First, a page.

My Brigadista Year by Katherine Paterson

My Brigadista Year

In an engrossing historical novel, the Newbery Medal-winning author of Bridge to Terabithia follows a young Cuban teenager as she volunteers for Fidel Castro's national literacy campaign and travels into the impoverished countryside to teach others how to read.When thirteen-year-old Lora tells her parents that she wants to join Premier Castro's army of young literacy teachers, her mother screeches to high heaven, and her father roars like a lion....


Details My Brigadista Year

TitleMy Brigadista Year
ISBN9780763695088
Author
Release DateOct 10th, 2017
PublisherCandlewick Press
LanguageEnglish
GenreHistorical, Historical Fiction, Childrens, Middle Grade, Fiction
Rating

Reviews My Brigadista Year

  • Lola Reviewer
    1970-01-01
    3.5 stars. I found this story to be much more engaging than BRIDGE TO TERABITHIA from the same author, a book that struggled to keep my attention.Whereas MY BRIGADISTA YEAR had me at chapter one. It reads like a memoir. For me, this is a positive aspect, because I normally have an easy connection with characters that pour their hearts out on paper as though in a personal diary. I really could feel Lora’s voice as she narrated her adventures as ...
  • Ms. Yingling
    1970-01-01
    E ARC from NetgalleyLora's family is poor, but has a decent life in Havana in the late 1950s. Lora wants desperately to go to a better school, but her parents don't have money to send her. Her abuela, who is very forward thinking, offers Lora jewelry that she was saving for her and says she may sell it and use the money for school. Lora does. When she is 13, Lora decides to join the Literacy Brigadistas, which was an idea of Fidel Castro's to rai...
  • Brenda
    1970-01-01
    Originally posted at Log Cabin Library My Brigadista Year, tells the story of 13-year old Lora who volunteers to join a governmental army of literacy teachers tasked with teaching its citizens to read and write in Havana Cuba during the 1960's. Before Lora could enlist, she had to get her parents to sign a permission slip, which they were very hesitant to do. As the eldest of three siblings, Lora was partially responsible for watching over the yo...
  • Linda V
    1970-01-01
    Thank you Net Galley for the ARC in exchange for an honest review.When Castro came into power he created a program to bring literacy to the entire country. With the help of volunteers he accomplishes this goal. The amazing part is that the volunteers were children, mostly ages thirteen to college age, but sometimes younger. All committed to a year, living away from their families, sometimes in dangerous situations. Katherine Paterson brings to li...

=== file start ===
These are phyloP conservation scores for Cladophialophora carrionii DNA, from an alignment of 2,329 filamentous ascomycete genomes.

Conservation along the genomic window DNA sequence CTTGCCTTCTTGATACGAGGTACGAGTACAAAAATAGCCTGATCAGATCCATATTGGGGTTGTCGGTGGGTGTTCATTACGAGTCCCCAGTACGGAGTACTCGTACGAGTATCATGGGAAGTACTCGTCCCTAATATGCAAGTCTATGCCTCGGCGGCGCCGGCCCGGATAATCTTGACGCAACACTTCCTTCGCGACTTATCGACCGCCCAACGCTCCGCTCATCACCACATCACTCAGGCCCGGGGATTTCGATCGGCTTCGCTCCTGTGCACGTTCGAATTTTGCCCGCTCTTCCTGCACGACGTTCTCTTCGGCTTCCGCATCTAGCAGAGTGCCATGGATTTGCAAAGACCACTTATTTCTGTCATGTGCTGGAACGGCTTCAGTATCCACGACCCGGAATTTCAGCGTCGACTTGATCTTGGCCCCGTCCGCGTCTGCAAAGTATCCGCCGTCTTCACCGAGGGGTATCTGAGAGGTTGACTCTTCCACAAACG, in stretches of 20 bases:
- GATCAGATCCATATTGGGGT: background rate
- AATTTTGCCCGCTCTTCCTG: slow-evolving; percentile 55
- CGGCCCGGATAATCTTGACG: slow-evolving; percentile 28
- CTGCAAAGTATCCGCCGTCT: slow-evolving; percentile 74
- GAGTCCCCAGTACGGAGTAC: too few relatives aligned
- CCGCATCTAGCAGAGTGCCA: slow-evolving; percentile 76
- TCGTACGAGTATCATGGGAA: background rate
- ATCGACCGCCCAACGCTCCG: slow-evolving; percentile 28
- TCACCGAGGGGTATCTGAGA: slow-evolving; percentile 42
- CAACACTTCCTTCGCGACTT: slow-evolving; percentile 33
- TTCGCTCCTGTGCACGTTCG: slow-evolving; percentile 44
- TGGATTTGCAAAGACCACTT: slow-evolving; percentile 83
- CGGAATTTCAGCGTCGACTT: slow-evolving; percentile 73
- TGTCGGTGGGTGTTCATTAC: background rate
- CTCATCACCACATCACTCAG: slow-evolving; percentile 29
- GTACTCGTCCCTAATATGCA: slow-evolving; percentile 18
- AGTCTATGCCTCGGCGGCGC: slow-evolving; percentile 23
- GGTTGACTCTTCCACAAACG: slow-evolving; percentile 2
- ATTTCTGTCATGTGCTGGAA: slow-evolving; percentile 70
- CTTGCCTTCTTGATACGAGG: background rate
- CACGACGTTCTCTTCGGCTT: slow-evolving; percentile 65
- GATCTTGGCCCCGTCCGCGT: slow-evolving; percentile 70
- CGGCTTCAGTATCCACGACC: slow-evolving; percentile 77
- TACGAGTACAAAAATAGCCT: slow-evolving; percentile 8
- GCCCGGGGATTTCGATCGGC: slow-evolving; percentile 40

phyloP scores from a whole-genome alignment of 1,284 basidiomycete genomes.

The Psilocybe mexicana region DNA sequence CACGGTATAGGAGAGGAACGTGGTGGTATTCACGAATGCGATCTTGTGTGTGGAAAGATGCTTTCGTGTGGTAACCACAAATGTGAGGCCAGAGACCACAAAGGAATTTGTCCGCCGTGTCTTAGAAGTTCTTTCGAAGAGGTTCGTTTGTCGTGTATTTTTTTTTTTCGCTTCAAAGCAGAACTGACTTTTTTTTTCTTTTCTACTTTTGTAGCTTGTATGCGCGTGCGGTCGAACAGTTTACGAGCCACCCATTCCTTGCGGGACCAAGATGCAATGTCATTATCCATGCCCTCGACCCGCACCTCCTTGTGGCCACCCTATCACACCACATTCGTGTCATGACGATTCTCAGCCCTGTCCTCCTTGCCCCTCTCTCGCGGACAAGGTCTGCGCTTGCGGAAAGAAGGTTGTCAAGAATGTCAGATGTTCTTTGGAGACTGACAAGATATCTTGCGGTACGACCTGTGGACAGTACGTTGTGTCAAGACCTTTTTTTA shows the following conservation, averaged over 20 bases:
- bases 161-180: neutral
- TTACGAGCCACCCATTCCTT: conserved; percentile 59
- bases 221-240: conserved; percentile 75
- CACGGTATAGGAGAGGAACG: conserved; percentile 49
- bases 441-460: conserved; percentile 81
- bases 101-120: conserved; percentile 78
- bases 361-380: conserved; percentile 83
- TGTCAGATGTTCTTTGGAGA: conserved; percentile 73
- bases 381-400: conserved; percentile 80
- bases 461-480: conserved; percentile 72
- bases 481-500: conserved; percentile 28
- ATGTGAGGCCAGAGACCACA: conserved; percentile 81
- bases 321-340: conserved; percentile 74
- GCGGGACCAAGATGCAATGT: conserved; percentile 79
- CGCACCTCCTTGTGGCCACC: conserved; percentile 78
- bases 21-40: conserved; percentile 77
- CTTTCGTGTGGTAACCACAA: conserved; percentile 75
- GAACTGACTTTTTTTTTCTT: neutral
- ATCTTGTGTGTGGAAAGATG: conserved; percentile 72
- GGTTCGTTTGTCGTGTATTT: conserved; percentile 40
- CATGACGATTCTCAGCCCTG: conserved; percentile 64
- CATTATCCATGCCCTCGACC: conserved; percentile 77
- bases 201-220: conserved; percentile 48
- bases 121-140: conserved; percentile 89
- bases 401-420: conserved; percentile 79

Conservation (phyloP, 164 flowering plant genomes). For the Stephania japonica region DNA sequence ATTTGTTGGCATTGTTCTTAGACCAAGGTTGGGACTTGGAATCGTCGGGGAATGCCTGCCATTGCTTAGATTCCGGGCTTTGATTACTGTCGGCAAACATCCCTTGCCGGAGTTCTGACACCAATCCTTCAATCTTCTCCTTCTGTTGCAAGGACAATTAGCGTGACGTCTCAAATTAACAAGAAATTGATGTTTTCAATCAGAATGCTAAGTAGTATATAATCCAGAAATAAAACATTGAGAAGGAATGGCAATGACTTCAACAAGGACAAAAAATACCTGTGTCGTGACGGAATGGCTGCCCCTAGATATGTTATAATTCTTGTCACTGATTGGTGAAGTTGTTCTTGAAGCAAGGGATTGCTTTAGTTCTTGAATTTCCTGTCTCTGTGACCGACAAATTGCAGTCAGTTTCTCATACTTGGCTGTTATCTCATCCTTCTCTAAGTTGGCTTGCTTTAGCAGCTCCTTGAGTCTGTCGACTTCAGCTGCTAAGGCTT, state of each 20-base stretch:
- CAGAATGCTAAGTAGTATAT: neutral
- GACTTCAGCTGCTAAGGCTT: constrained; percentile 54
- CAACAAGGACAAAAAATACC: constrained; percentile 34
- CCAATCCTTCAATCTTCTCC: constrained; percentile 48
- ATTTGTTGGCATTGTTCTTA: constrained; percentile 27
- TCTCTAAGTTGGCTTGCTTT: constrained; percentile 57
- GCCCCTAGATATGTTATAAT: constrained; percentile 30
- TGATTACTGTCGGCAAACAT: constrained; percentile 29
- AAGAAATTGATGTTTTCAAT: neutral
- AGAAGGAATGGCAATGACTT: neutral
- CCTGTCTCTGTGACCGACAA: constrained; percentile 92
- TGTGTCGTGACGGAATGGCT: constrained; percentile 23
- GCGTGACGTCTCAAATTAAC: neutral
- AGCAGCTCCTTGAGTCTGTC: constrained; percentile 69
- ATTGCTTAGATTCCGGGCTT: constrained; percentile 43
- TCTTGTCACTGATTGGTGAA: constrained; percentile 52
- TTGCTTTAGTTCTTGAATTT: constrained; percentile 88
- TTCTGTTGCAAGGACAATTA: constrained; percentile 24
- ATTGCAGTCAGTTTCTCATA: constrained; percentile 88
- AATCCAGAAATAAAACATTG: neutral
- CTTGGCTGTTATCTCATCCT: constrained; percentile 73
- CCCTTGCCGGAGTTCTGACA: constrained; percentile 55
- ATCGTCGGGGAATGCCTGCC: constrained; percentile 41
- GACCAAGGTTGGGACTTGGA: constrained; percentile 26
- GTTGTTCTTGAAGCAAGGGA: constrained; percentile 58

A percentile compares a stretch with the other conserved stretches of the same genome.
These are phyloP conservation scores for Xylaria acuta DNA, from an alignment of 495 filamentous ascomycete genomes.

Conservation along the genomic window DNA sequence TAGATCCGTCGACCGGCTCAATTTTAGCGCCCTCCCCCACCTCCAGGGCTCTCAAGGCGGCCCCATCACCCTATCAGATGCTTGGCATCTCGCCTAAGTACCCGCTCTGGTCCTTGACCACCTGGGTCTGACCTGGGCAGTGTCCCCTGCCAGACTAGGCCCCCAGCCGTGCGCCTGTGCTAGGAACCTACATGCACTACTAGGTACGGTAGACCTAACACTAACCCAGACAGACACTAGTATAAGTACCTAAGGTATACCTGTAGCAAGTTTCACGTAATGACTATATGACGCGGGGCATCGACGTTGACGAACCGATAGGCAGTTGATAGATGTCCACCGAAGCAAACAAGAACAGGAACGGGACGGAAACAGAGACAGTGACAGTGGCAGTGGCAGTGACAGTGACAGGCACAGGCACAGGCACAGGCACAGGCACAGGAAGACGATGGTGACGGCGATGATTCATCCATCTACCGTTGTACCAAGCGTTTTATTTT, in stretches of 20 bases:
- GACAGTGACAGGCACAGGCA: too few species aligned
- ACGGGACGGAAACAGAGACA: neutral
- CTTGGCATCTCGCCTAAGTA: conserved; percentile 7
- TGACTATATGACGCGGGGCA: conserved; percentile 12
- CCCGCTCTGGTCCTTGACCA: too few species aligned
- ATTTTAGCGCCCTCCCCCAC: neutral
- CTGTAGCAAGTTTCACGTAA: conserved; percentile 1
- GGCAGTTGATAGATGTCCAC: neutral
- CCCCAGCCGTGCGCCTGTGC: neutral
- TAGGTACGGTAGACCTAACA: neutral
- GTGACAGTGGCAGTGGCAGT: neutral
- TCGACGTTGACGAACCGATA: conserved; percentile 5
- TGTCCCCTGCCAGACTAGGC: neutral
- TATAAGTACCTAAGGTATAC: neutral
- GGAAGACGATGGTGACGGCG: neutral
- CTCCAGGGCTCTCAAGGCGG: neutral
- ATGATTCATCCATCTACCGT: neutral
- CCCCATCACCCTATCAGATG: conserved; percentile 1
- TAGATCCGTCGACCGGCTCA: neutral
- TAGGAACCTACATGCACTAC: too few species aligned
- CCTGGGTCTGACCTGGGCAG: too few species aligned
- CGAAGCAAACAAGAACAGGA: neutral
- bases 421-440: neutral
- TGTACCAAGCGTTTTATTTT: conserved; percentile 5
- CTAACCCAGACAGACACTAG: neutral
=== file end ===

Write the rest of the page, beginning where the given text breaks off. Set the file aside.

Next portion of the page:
• Jen Petro-Roy
    1970-01-01
    3.5 stars. I knew nothing about this period--so fascinating.
  • Sherry
    1970-01-01
    Fascinating story about an event I had no knowledge about whatsoever: Cuba’s year of defeating illiteracy in 1961.
  • Amber Webb
    1970-01-01
    My Brigadista Year by Paterson was an exceptional middle grade novel about the Cuban literacy crisis and a young girl's involvement in the solution. Children should read this novel to learn about and understand that challenges Cuba faced during this time and what children were asked to do for their country. In America, this book is an important read for children to see that no matter their age, they can and should stand up for what they believe i...
  • Kathy
    1970-01-01
    Wow! What a powerful book. I don't know much about Cuba's history, but the author's note and timeline at the end of this book helped fill me in on the basics. I couldn't put this down, historical fiction lovers will enjoy this book. I would recommend this to fifth-eighth graders.
  • Jennifer
    1970-01-01
    [I received a digital ARC from the publisher via NetGalley in exchange for an honest review.]From the award-winning author of "Bridge To Terabithia" and "Jacob Have I Loved", this fictional memoir is set during and shortly after the Cuban revolution, as seen through 13-year old Lora's eyes. While now most of the Western world views Fidel Castro as an evil dictator, at the time he was seen as a liberator by many of the Cuban people and the atmosph...
  • Lucy Aurea
    1970-01-01
    Love this book
  • Sandy Brehl
    1970-01-01
    Paterson's 2017 release will inform and inspire, as her many other novels have done. Other than the adjective “engrossing”, the synopsis from the publisher makes this one sound less than a page-turner. “In an engrossing historical novel, the Newbery Medal-winning author of Bridge to Terabithia follows a young Cuban teenager as she volunteers for Fidel Castro’s national literacy campaign and travels into the impoverished countryside to tea...
  • Angie
    1970-01-01
    Lora and her family live fairly comfortably in Havana, Cuba. They aren't wealthy but Lora is able to go to a very good school in the city. Then Baptiste is overthrown and Fidel Castro comes in to power. One of Castro's initiatives is the quest to end illiteracy in Cuba. He recruits young people to be teachers in the country. Lora's family doesn't want her to do this, but she is determined to be a brigadista and do her part for her country. She is...
  • Linn Browning
    1970-01-01
    Promotional copy provided by Netgalley in return for a review.Final Rating: 4.5/5Plot: 4/5Characters: 5/5Writing: 5/5Newbery Award-winning author Katherine Paterson presents a historical fiction story from a bright young Cuban girl who volunteers to take part in the Cuban literacy campaign of 1961. Lora leaves her comfortable home in Havana to trek deep into the mountains to teach the compesinos, the farmers living in the countryside, to read and...
  • Michelle Kidwell
    1970-01-01
    My Brigadista Yearby Katherine PatersonCandlewick PressCandlewickChildren's FictionPub Date 10 Oct 2017 I am reviewing a copy of My Brigadista Year through Candelewick Press and Netgalley:In March of 1961 Lora is thirteen years old. Lora has barely been outside of Havanna and she now says she wants to join Premier Castro's army of young literacy teachers. Her Mother screeches and her Father roars like a lion when they learn of this. Just months b...
  • Kathie
    1970-01-01